Question of the week: What is your why?
Answer: This is a question that has come up a few times in past few weeks. Most recently it was posed by Rotarian Dan Ouweleen, who is the District Governor Rotary International District 5320; the district which includes the Rotary Club of Long Beach, of which I am a member.
Dan gave a short presentation titled, “What is My Why?” the purpose of which was to have each of us in the audience ask ourselves the same question. Listening to Dan and then pondering the question, on my way back from our meeting on Wednesday I thought, “I should have this be my question of the week.”
We have many roles in our life, and each role has its own “why.”
In January 2007 I wrote personal value, mission, and vision statements. My mission statement is, “My family, personal, work, and community commitments are in balance and congruent to allow me to bring happiness into the lives with whom I interact.”
This week I would like to share my “why” for being a mortgage professional. It took me quite a while to understand my why, but once I did my job satisfaction increased considerably.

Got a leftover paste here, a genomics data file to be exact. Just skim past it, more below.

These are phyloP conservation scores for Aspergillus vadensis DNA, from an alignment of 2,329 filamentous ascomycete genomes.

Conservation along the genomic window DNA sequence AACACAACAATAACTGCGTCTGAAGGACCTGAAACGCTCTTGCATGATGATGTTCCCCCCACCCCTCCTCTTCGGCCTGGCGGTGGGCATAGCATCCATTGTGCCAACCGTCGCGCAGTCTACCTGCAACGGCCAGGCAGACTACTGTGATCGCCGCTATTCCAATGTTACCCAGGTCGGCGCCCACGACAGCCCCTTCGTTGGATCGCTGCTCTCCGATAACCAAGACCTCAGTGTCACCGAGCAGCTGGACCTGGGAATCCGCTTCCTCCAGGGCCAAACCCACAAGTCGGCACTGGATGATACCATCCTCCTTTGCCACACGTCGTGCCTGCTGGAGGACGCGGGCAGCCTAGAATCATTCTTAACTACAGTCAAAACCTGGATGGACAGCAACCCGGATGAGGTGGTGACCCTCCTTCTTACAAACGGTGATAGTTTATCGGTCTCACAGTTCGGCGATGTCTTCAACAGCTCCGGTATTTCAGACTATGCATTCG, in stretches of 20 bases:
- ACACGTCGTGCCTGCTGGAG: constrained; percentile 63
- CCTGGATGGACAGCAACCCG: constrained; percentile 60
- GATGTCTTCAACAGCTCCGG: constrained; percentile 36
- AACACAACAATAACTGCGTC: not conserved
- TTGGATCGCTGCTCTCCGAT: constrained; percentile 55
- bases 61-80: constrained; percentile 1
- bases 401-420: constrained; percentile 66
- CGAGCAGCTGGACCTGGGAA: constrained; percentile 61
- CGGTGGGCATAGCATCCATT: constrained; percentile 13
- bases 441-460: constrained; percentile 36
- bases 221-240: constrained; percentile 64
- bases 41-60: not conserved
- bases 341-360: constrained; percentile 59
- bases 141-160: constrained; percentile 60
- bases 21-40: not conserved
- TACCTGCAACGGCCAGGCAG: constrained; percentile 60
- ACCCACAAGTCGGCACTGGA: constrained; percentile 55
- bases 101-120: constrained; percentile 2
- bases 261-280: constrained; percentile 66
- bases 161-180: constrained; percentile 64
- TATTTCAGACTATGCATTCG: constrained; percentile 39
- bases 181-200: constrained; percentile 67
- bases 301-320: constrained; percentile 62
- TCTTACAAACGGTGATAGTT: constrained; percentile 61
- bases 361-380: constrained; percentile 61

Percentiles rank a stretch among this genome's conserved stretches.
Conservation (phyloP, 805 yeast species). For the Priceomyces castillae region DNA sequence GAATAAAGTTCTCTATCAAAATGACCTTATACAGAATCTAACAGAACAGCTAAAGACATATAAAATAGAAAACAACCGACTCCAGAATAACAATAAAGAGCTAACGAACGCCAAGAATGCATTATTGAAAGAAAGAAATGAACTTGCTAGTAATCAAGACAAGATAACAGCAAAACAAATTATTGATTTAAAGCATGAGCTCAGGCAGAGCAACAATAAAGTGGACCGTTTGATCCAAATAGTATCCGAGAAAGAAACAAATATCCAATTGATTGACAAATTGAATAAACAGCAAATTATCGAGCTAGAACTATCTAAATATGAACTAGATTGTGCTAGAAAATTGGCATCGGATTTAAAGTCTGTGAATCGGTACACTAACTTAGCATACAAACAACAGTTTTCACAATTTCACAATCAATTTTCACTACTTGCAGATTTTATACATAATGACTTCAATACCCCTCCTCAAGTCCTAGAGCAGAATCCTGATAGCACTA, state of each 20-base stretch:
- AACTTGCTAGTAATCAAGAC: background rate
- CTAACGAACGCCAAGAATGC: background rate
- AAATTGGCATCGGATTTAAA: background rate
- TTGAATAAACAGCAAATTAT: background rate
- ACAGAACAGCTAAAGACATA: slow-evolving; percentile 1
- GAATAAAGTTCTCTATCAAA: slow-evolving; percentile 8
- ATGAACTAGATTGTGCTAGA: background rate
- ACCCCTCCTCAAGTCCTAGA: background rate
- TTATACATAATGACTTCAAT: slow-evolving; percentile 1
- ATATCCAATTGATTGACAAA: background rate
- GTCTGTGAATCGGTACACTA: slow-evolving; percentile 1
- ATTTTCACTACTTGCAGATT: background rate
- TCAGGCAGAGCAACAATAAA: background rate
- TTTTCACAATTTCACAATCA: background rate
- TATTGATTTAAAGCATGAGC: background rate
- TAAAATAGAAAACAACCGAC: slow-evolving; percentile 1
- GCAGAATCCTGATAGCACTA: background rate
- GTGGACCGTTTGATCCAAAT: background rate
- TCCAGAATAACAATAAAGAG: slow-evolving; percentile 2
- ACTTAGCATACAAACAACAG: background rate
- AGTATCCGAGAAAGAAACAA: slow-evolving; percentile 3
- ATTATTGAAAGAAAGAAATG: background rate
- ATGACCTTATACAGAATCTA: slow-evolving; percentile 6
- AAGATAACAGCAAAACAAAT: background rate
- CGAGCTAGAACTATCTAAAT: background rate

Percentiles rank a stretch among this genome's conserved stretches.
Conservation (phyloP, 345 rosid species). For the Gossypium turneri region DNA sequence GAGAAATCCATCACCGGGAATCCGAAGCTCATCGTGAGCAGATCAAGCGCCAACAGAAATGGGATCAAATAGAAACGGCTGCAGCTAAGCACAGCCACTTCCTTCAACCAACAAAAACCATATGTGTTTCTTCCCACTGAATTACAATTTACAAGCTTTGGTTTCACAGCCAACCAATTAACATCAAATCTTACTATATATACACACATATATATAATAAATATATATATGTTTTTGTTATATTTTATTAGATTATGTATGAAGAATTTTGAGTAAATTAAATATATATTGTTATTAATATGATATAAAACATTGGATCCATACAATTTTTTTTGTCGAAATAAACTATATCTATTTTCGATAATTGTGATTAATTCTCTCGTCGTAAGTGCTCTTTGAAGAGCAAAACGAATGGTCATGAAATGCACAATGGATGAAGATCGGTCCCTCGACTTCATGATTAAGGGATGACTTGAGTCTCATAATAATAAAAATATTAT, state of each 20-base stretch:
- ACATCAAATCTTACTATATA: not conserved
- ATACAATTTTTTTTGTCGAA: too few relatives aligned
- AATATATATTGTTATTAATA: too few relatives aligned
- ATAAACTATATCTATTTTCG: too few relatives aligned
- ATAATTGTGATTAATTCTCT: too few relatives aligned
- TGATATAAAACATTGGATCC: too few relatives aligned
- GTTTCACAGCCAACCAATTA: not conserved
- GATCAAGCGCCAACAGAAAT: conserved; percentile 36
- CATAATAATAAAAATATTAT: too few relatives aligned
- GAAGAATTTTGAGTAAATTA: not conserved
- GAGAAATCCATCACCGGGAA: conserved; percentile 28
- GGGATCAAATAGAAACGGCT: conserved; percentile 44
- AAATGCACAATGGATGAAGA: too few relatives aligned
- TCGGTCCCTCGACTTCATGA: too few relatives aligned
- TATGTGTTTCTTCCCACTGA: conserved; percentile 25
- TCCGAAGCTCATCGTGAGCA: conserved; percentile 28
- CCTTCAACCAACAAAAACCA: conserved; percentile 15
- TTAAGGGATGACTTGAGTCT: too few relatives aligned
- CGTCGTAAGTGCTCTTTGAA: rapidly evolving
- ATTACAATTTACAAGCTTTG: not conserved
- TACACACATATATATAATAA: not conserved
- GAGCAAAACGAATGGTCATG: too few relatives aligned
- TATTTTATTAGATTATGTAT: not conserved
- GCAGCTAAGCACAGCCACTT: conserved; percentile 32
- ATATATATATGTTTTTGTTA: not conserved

I started in the mortgage industry in 1987 because a friend of mine was in the business and was making very good money. My motivation was that, making money. After several years I realized I was not very satisfied with what I was doing and thought about another career. The source of my dissatisfaction was I felt that I didn’t produce anything, at the end of the day, week, month…I couldn’t see tangible number of units that I produced.
Then in 1994 a few things happened to change my perspective. First, and most importantly, within nine months Leslie and I began dating, bought a home, got engaged and then married. I was a homeowner.